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The surprise legal action has met with scorn from Kilimanjaro Live, which calls it a "transparent attempt to deflect attention away" from the site's own problems
By Jon Chapple on 04 Sep 2018
After years of silence – and ahead of a much-anticipated appearance at the UK parliament tomorrow – notoriously reclusive secondary ticketing platform Viagogo has gone on the warpath, announcing it is suing Kilimanjaro Live and CEO Stuart Galbraith for what it calls “multimillion-pound fraud” over the cancellation of resold tickets for Ed Sheeran’s recent UK tour.
Kilimanjaro, which co-promoted Ed Sheeran’s ÷ tour stadium run with DHP Family and AEG Presents, cancelled around 10,000 tickets last summer after Viagogo refused a request from Sheeran’s team not to list the tickets for resale. Seatwave, Get Me In! and StubHub all complied, while tickets on Viagogo were resold for up to £4,000.
In an extraordinary, personal attack-littered news release issued today by Viagogo’s long-dormant press office, the company says it has begun court proceedings against Galbraith and Kilimanjaro Live Ltd.
“All tickets on Viagogo are authentic,” says a Viagogo spokesperson. “Stuart Galbraith set up fake Viagogo booths at venues and conned our customers into believing that their tickets wouldn’t work. He confiscated their legitimate tickets and pocketed millions of pounds by forcing fans to buy new ones.”
The promoter, however, suggests the timing of the lawsuit is an attempt to detract attention away from tomorrow’s hearing, which Galbraith will also attend.
“Kilimanjaro will defend against this action vigorously and look forward to doing so in court”
In a statement , Kilimanjaro says: “The claims made today by Viagogo are ludicrous, laughable and, most importantly, totally false. This is a transparent attempt to deflect attention away from their upcoming appearance at the DCMS inquiry and the wide-ranging criticisms, multiple legal prosecutions in many territories, including by the Competitions and Markets Authority [CMA] in the UK, and condemnation of their business practices.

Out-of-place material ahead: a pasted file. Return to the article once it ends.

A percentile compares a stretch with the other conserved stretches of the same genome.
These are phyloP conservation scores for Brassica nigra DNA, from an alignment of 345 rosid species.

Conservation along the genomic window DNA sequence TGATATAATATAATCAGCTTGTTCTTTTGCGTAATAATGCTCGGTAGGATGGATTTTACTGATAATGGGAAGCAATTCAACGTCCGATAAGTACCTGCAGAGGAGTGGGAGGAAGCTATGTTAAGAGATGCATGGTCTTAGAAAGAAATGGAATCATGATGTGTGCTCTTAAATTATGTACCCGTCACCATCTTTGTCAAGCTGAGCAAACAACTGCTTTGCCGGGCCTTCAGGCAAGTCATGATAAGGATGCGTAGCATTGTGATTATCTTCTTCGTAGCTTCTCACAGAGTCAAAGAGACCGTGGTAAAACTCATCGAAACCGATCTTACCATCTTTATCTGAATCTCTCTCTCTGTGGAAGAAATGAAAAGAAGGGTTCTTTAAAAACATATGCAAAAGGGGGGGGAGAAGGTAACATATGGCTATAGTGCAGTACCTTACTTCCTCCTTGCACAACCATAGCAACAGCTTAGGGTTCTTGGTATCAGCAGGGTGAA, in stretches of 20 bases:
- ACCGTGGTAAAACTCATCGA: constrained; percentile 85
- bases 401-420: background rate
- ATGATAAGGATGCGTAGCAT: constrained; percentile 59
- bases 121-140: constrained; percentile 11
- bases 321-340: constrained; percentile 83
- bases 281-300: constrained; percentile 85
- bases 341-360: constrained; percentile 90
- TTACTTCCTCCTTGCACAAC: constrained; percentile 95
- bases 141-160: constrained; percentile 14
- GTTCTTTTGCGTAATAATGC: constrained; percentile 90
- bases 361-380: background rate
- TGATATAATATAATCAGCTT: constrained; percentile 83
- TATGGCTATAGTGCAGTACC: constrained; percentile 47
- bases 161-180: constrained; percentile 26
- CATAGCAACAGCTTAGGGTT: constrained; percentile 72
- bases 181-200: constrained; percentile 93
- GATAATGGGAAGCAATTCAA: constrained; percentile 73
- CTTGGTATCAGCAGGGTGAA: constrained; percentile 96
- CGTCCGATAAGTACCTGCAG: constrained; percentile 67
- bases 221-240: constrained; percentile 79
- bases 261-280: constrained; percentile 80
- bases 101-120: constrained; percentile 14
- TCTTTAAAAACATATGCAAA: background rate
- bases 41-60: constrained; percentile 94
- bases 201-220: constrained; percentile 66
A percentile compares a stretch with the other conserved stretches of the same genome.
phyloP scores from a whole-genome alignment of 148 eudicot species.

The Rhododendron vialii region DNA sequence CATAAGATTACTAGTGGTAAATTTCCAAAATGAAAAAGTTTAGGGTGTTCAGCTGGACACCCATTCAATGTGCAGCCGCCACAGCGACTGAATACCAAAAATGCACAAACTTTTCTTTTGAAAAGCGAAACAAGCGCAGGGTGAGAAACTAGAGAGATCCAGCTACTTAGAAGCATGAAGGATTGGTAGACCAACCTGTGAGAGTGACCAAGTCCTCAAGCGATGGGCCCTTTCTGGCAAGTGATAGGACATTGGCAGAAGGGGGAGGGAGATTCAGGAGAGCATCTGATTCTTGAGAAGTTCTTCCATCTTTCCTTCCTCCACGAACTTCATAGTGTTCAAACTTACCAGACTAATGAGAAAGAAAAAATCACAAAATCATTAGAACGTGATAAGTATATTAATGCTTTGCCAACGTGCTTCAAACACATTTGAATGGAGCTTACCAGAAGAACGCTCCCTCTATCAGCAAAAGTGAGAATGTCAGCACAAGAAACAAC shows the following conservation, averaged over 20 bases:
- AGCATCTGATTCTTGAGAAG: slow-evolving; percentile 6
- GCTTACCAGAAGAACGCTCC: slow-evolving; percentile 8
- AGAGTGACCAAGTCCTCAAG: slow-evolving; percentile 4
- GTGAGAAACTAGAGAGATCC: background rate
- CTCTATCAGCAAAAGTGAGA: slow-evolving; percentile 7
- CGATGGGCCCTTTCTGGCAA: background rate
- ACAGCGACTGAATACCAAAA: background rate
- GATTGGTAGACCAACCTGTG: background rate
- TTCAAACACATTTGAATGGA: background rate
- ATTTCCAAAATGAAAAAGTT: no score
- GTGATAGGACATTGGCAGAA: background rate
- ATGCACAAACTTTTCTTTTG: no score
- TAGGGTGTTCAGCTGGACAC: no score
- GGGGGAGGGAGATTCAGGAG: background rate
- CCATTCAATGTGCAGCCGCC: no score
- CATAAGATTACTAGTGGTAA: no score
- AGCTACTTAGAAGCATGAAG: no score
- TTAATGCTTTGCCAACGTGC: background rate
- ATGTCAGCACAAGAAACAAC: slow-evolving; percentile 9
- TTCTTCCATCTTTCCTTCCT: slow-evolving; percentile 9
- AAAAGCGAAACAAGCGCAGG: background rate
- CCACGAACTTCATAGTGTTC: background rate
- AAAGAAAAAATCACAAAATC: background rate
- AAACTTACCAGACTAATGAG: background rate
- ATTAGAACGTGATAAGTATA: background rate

“Kilimanjaro will defend against this action vigorously and look forward to doing so in court.”
Viagogo, headquartered in Geneva, will send Cristopher Miller, its head of business development, to tomorrow’s Digital, Culture, Media and Sport (DCMS) Committee oral evidence session, part of the parliamentary committee’s ongoing inquiry into the benefits of, and threats to, live music. Viagogo controversially snubbed a previous hearing, last March, leading committee member Nigel Huddleston MP to decry its “lack of respect to parliament and, by extension, the British public”.
The court action was filed in Germany, home of Kilimanjaro’s parent company, Deutsche Entertainment AG (DEAG), despite the fact neither Kili nor DEAG promoted Sheeran’s German dates. Viagogo has also set up a Twitter account, @viagogopress, apparently to document the progress of the lawsuit.
The CMA lawsuit was launched in the UK’s High Court last week as a result of Viagogo’s continued failure to “overhaul the way [it does] business”, adding to existing uits and regulatory actions elsewhere in Europe and Australasia.
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